[FRANCE.PERIGORDQUERCY 30294] ’Replica of Rosetta Stone in Figeac.’
’Replica of Rosetta Stone in Figeac.’
Surrounded by medieval buildings, the Place des Écritures in Figeac has an enormous granite replica of the Rosetta Stone underfoot. The texts on the stone made it possible for Jean-François Champollion (1790-1832) to decipher the Egyptian hieroglyphic script. Champollion was born in a nearby house, which now is a museum dedicated to his life and to signs and writing in general.
The original Rosetta Stone is a stele inscribed with a decree issued at Memphis (Egypt) in 196 BC on behalf of Pharaoh Ptolemy V. The decree appears in three scripts: the upper text is Ancient Egyptian hieroglyphs, the middle portion Demotic script (which is also of Ancient Egyptian origin), and the lowest Ancient Greek. The stone was later used as building material for a fort near the town of Rosetta (nowadays Rashid) where it was discovered by the Napoleonic expedition to Egypt in 1799. It is now kept in the British Museum. The replica in Figeac was made by Joseph Kusuth.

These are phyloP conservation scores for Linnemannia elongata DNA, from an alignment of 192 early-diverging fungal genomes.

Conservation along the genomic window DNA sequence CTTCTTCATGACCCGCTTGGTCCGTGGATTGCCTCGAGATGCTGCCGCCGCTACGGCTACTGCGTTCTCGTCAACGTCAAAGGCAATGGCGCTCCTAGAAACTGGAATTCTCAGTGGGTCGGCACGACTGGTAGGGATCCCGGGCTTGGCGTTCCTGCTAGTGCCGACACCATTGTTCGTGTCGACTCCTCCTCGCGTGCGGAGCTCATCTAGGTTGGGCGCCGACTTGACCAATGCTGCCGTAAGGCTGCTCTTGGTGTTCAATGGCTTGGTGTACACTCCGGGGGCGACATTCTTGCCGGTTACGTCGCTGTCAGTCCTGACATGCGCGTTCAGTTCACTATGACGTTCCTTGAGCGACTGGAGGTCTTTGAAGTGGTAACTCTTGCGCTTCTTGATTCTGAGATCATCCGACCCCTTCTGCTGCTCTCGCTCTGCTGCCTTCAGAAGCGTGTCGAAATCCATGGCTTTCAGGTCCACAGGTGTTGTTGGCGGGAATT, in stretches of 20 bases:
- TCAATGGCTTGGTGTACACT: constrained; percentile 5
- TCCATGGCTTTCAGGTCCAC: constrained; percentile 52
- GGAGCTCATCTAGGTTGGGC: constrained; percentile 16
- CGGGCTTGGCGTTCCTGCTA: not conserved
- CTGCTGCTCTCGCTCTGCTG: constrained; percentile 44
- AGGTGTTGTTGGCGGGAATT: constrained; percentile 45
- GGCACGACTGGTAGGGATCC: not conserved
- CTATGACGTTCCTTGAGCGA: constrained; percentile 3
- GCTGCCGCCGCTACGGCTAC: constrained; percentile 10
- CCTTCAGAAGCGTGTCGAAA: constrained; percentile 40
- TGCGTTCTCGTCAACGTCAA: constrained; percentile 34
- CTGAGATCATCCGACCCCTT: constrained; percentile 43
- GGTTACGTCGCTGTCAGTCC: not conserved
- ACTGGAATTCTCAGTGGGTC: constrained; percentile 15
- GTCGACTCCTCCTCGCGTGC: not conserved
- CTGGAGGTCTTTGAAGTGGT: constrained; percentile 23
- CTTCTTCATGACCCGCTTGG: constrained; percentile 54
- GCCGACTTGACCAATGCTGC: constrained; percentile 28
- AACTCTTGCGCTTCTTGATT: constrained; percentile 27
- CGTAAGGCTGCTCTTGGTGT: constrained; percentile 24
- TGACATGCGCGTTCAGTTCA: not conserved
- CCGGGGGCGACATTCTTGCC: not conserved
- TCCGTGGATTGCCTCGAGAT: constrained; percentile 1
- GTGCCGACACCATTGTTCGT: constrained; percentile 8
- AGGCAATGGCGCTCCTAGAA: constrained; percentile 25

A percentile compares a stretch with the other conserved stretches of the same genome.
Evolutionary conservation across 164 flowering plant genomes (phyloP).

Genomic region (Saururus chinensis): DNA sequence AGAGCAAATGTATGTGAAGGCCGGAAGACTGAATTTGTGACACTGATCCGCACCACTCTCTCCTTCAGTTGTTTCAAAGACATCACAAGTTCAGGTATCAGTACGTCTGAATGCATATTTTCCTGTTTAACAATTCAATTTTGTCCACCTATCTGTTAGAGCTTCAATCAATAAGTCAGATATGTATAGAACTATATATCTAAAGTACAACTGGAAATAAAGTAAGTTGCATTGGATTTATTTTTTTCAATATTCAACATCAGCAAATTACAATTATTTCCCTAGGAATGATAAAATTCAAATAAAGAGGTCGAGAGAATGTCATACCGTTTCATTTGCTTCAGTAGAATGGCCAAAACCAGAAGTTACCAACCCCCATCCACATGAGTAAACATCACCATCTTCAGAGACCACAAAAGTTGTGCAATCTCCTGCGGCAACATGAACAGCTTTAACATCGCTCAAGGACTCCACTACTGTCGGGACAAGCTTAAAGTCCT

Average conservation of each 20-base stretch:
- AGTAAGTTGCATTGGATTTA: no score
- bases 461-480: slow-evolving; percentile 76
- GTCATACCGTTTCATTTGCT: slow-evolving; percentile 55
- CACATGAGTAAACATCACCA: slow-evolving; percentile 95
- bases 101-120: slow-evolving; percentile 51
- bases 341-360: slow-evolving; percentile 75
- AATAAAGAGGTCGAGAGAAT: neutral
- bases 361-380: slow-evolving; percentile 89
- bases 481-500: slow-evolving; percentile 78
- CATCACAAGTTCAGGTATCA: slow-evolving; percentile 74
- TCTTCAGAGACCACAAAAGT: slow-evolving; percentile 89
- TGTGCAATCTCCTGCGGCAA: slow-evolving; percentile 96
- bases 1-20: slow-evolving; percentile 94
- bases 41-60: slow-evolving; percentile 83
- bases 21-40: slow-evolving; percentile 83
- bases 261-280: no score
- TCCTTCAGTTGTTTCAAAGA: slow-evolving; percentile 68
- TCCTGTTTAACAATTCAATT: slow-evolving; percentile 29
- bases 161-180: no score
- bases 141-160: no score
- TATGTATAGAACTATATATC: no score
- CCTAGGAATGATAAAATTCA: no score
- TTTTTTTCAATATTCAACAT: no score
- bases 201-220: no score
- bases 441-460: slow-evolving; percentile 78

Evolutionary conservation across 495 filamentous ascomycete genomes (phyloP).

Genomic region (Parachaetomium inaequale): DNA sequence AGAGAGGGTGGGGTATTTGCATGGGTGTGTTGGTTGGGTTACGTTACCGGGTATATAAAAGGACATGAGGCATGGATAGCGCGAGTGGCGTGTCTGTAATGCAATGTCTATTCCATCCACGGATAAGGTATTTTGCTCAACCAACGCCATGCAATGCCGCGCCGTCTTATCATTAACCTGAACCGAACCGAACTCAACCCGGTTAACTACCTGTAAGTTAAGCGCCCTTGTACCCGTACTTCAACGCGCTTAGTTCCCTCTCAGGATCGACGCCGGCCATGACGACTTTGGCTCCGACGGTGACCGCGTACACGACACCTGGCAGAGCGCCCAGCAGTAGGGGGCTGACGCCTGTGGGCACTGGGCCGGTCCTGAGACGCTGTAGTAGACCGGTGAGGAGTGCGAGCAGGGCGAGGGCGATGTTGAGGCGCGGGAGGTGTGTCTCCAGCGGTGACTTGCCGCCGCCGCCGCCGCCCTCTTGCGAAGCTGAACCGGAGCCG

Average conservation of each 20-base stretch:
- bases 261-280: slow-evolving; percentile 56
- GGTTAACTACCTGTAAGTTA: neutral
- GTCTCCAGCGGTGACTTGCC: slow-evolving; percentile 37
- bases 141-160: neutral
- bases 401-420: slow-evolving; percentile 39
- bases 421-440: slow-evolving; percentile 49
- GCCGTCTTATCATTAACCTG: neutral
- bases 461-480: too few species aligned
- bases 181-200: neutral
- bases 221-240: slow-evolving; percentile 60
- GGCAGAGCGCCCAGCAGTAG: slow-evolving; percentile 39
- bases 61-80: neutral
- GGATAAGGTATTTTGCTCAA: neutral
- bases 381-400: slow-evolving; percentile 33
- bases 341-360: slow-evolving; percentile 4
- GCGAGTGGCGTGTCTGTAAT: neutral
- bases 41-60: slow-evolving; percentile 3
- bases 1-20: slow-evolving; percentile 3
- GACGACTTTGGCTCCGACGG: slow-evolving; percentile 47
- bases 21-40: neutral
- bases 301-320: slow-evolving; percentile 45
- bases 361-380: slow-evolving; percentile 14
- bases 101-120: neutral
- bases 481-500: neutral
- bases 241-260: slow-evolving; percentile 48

In this picture a patch of sun illuminates a string of hieroglyphs that are surrounded by an elongated oval, a so-called cartouche. The cartouche holds the name of King Ptolemy and was one of the first words which were deciphered in the hieroglyphic text. Photo Mick Palarczyk.